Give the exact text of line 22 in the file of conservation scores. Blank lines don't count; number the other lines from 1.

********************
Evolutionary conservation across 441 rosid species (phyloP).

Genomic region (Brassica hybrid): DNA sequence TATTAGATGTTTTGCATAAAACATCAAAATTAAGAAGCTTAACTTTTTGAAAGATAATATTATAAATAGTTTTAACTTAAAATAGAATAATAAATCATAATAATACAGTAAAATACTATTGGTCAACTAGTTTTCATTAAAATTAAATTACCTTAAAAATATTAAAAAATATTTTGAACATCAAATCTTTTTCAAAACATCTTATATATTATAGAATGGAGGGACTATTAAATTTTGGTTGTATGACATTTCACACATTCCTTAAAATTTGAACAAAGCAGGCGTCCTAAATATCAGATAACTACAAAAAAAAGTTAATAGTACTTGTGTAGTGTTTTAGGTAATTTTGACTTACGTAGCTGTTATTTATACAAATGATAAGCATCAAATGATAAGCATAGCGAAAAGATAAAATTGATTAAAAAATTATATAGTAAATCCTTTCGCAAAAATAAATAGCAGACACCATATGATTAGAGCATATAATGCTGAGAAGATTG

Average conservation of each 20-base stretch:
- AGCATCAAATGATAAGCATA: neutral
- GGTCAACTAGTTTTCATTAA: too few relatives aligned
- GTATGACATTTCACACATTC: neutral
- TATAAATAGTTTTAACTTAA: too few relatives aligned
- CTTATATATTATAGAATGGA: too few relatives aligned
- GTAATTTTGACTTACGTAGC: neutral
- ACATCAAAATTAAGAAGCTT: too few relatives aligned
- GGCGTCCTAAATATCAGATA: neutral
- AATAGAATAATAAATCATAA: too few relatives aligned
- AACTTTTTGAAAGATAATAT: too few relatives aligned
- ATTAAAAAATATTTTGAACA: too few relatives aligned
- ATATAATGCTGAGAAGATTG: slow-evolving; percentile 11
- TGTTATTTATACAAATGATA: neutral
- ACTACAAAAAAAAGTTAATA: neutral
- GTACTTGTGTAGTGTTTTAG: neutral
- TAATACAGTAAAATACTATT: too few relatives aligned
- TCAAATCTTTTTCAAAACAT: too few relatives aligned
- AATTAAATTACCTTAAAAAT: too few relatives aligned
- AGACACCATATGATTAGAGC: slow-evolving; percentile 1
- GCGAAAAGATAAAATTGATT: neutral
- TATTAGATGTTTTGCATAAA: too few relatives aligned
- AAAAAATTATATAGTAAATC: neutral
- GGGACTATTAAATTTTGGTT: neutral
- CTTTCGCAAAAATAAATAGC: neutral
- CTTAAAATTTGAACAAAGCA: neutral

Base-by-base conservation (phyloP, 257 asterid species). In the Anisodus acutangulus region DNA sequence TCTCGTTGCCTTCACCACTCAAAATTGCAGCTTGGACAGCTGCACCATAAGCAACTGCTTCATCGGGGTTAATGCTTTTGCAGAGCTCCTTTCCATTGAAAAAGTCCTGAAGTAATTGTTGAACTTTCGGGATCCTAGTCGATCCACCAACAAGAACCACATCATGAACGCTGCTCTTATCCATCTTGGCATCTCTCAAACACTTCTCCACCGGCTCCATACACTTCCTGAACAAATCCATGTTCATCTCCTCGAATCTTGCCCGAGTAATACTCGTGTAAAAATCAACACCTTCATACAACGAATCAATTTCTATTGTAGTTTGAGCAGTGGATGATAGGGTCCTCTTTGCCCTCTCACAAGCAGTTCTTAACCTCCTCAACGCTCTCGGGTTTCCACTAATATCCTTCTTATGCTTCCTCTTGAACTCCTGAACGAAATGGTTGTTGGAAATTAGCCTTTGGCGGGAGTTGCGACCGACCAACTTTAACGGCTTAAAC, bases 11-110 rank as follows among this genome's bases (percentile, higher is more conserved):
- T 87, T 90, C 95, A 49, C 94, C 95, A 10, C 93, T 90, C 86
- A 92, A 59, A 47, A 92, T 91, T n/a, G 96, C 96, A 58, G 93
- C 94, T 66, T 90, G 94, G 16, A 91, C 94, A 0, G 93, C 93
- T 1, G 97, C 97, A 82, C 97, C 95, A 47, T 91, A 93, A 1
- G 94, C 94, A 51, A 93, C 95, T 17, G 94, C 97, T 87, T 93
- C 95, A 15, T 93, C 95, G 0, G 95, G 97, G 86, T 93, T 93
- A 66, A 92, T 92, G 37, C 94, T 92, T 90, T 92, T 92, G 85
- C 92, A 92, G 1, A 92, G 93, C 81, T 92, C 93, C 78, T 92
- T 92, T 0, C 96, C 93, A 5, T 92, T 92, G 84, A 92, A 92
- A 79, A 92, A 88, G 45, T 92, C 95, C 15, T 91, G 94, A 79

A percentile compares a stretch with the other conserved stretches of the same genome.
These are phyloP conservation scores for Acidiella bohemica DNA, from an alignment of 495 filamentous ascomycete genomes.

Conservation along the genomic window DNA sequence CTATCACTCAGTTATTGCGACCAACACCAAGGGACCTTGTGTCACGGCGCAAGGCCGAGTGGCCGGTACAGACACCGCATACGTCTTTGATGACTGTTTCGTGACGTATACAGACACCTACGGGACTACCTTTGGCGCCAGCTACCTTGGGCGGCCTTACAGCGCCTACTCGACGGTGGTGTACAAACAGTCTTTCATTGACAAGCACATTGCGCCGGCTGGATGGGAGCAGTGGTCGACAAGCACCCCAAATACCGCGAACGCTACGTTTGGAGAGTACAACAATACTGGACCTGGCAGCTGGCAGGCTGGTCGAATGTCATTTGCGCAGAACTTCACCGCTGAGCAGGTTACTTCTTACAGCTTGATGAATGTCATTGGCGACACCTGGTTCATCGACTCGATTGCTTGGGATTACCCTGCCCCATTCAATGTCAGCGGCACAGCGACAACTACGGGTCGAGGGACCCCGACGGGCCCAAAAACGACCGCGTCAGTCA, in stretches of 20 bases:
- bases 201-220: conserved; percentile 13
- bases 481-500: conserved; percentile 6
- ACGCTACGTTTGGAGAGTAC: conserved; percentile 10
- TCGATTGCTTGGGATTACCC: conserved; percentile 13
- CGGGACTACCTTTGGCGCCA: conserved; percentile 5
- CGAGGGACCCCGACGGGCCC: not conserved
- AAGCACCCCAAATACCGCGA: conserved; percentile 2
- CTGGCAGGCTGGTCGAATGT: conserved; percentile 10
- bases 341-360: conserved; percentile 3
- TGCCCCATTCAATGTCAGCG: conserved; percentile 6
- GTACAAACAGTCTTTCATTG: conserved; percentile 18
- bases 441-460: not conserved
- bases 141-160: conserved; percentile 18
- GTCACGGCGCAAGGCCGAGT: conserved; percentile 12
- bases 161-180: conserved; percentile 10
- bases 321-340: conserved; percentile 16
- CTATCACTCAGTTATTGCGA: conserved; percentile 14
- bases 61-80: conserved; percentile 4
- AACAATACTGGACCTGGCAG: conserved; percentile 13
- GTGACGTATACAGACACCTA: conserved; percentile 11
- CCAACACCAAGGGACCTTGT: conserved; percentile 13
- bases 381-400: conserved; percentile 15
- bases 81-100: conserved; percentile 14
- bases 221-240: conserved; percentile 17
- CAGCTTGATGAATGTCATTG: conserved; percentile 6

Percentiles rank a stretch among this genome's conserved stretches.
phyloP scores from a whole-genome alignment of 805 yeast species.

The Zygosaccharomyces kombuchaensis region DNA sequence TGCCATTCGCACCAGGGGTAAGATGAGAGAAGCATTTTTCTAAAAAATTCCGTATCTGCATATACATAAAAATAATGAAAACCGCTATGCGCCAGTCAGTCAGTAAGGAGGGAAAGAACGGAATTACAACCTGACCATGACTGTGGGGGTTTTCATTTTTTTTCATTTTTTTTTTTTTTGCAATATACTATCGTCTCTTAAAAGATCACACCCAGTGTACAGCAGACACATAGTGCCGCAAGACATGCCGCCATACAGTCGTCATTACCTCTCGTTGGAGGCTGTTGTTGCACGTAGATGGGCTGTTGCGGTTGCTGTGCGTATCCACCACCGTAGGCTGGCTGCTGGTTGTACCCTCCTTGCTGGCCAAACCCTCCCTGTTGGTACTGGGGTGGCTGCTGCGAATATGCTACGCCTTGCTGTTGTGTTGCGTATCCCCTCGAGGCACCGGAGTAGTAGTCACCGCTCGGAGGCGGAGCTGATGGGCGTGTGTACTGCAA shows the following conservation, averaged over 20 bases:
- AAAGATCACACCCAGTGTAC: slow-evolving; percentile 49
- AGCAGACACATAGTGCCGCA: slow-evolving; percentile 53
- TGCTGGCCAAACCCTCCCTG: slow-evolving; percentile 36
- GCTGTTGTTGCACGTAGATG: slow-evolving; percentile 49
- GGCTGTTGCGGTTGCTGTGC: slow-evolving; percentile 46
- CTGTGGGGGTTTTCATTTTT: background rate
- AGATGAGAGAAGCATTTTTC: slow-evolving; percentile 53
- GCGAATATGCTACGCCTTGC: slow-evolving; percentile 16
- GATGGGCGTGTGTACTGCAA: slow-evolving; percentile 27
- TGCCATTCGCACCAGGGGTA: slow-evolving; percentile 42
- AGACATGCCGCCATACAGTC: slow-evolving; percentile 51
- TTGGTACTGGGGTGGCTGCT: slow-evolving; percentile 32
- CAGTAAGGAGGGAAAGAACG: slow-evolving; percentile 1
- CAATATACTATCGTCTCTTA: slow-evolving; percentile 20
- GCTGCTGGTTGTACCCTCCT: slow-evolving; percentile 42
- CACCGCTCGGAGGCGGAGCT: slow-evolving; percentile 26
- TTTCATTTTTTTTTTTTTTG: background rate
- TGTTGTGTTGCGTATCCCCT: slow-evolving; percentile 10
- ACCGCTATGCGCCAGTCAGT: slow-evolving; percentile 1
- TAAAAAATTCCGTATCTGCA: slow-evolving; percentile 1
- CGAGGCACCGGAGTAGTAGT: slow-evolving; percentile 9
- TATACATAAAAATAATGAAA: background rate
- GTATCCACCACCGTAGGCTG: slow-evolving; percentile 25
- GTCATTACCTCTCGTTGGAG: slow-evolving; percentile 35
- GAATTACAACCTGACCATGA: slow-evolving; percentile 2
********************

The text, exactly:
- AGACACCATATGATTAGAGC: slow-evolving; percentile 1